Bank of Ireland claims to be 'committed to Laois' in a statement announcing branch closures

Bank says services will be provided at four remaining branches and post offices

Conor Ganly


Conor Ganly


Bank of ireland portlaoise

Bank of Ireland in Portlaoise is one of four branches the banking giant will retain in Laois

Bank of Ireland claims it is 'committed to Laois' in its statement announcing the closure of its Durrow, Mountrath and Rathdowney branches from September and a new partnership with An Post providing banking services locally.

The bank's CEO of its retail banking made the claim when announcing the closure of the three in Laois and 100 branches on the island, the company says the changes are in response to significant trends in how people are banking with footfall down on average by 60% since 2017, while digital usage has increased by one third.

The bank says the new partnership with An Post means that Bank of Ireland customers can now avail of banking services at their local post office in Durrow, Mountrath and Rathdowney and 11 others in the county.

The statement says that from September, the number of Bank of Ireland branches nationally will reduce by 88, the first significant change in numbers in almost a decade. The Bank adds that it will continue to operate one of the most extensive branch networks in the country, with 169 branches.

It says this will be complemented by the new partnership with An Post, offering Bank of Ireland customers services at more than 900 locations across Ireland, including over the counter cash and cheque lodgements, withdrawals, and balance enquiries.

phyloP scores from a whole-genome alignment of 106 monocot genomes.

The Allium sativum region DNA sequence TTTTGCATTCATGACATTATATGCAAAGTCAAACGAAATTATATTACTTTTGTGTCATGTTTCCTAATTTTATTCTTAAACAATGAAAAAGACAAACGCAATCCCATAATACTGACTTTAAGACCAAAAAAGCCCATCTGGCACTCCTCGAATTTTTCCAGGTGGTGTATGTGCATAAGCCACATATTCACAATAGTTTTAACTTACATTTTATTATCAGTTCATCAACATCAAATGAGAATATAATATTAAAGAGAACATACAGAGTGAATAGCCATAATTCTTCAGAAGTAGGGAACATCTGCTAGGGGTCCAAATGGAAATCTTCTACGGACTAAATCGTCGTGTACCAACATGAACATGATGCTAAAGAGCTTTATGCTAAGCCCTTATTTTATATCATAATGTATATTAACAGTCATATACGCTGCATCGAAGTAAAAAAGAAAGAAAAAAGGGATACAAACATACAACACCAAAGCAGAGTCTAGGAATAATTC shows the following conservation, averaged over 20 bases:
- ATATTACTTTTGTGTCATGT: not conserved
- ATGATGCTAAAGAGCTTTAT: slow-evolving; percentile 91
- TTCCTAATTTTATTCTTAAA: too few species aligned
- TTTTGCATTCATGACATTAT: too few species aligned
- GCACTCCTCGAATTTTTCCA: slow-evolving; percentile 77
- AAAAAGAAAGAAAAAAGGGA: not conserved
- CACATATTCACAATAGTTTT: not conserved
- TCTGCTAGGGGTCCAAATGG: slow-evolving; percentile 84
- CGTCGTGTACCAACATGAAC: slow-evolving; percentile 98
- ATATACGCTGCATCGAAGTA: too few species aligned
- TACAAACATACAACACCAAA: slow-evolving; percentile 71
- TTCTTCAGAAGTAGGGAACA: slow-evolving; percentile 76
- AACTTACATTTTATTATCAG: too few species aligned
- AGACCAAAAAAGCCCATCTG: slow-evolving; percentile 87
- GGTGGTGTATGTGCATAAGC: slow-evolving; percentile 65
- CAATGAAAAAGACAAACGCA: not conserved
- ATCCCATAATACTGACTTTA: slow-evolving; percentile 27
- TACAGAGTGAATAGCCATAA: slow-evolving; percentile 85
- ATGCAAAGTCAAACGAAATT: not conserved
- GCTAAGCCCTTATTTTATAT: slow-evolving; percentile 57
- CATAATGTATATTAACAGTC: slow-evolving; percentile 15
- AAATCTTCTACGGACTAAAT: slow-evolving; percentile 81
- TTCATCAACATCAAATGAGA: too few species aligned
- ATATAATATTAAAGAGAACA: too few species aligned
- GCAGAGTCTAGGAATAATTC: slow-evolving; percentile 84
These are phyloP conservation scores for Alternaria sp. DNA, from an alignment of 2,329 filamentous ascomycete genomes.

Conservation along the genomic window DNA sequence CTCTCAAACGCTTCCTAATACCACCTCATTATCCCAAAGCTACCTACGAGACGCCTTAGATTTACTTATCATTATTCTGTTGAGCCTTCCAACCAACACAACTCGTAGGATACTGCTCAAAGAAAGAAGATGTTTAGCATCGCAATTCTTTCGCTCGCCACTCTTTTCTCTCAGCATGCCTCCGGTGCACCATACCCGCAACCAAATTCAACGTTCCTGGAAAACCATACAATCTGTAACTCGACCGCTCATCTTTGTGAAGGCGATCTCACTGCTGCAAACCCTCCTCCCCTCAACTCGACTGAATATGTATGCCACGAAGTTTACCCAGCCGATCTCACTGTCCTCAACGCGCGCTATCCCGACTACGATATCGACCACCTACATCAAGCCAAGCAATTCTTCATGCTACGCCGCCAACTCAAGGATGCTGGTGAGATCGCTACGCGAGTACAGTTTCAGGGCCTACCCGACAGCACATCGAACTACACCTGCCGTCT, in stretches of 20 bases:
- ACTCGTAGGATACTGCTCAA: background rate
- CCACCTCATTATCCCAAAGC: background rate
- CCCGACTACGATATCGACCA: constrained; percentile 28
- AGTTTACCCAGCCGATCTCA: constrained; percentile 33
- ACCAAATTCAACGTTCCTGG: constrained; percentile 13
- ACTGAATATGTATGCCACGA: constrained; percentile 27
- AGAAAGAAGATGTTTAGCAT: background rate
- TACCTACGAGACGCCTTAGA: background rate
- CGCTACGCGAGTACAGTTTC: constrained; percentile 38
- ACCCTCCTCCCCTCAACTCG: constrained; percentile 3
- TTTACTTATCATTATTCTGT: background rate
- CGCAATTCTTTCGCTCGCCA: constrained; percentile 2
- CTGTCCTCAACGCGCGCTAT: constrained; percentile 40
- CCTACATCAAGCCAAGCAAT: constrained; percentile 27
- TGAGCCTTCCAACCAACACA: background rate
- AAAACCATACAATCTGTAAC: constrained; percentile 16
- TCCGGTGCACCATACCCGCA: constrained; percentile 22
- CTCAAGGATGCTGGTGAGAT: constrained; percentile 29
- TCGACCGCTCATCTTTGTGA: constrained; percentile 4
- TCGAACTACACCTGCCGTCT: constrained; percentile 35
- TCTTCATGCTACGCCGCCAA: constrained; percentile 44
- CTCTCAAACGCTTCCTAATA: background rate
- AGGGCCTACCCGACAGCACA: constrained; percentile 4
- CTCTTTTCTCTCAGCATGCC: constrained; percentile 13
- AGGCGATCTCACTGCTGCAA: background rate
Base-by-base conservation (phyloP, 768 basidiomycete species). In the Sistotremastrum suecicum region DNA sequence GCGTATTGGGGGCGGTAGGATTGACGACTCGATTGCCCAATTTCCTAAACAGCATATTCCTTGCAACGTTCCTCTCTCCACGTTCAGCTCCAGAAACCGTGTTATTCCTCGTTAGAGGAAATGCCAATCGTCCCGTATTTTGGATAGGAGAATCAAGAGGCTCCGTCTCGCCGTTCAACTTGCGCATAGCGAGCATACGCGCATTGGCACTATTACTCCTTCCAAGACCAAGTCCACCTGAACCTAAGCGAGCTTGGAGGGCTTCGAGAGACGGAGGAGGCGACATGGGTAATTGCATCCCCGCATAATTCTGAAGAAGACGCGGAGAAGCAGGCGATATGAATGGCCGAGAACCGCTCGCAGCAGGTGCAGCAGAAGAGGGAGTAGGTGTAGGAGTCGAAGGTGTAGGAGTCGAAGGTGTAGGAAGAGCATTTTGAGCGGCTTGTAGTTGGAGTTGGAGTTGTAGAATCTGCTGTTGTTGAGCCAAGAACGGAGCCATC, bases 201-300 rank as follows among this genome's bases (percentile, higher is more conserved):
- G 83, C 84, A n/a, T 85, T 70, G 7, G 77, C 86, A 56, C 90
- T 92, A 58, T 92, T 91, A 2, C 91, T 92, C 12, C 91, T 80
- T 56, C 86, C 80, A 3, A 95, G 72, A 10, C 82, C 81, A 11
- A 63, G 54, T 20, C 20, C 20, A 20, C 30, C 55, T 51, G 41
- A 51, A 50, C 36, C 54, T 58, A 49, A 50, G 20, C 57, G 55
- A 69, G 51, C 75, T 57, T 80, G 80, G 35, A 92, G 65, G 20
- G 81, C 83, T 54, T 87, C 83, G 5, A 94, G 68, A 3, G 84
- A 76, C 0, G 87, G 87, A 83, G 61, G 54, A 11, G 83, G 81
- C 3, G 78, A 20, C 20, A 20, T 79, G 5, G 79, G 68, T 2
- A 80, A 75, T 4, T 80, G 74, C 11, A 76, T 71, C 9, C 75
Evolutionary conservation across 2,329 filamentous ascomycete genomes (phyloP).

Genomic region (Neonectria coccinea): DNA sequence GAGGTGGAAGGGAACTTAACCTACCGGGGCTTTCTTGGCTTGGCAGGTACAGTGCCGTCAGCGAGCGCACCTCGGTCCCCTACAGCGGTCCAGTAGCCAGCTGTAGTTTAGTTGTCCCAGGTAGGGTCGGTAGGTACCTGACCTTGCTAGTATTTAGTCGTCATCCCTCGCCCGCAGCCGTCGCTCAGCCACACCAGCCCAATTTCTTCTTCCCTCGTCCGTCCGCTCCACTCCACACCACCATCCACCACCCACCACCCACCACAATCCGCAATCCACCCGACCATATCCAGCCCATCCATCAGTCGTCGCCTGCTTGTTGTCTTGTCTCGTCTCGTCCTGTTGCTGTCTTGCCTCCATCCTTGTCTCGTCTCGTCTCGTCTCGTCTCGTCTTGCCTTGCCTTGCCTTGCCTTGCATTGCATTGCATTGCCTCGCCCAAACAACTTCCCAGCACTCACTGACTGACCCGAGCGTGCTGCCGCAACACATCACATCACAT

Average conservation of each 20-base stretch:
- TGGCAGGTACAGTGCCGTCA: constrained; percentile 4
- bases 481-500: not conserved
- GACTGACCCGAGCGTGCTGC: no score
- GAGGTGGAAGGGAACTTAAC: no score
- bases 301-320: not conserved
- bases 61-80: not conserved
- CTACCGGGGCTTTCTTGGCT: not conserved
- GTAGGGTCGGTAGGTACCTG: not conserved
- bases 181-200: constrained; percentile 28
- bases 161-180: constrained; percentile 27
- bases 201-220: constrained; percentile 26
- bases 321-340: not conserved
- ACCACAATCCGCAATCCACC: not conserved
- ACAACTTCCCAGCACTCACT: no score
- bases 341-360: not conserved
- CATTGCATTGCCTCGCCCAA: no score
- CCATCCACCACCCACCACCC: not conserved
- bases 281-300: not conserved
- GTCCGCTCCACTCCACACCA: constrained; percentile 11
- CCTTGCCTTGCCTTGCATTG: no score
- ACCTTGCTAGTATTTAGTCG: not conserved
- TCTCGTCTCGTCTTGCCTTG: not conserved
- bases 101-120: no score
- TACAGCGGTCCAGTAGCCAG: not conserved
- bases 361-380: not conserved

Gavin Kelly is CEO, Retail Ireland, Bank of Ireland said.

“Although the trend has been to close branches, we have kept our branch network largely unchanged over the past decade. But we’ve now reached a tipping point between online and offline banking. Technology is evolving, and customers are using branches less, year on year.

"Between 2017 and 2020 footfall at the branches which are closing dropped by c60% on average. And even before COVID-19, branch footfall had reduced by almost a quarter over two years. Our mobile app is our busiest channel, c.430k customers log in each day, and traffic is up one third since 2018.

“That’s why we’ve announced changes today. We’re changing our branch network so it meets today’s demand, but we doing this in a way that protects local access to physical banking for those who want it through a new partnership with An Post. This ensures continuity of services locally for both personal and business customers.

“We know changes like this can cause concern for some customers. We’re not making these changes immediately – no branches will close in the next six months. That ensures that the An Post partnership is up and running before any branches close, and we will communicate fully with all customers about every option available, in a nearby BOI branch, online or at a local post office.

“Bank of Ireland has been in business since 1783, and we have always adapted and evolved as our customer needs and preferences change. We are committed to Laois and these changes will allow us to invest in our other branches in the county as well as digital services. We will also continue to work with community groups through initiatives such as Begin Together, a €4 million investment programme providing funding for community-focused initiatives across the island of Ireland,” he said.

Last year Bank of Ireland launched a new mobile app with 50% more functionality, and Apple and Google Pay. Customers can open a current account online in six minutes and can complete the mortgage process entirely online from application to receiving the funds.

Bank of Ireland was bailed out by the Irish State following the property crash and banking collapse. The Irish Goernment retains a minority stake in the bank  on behalf of the taxpayer.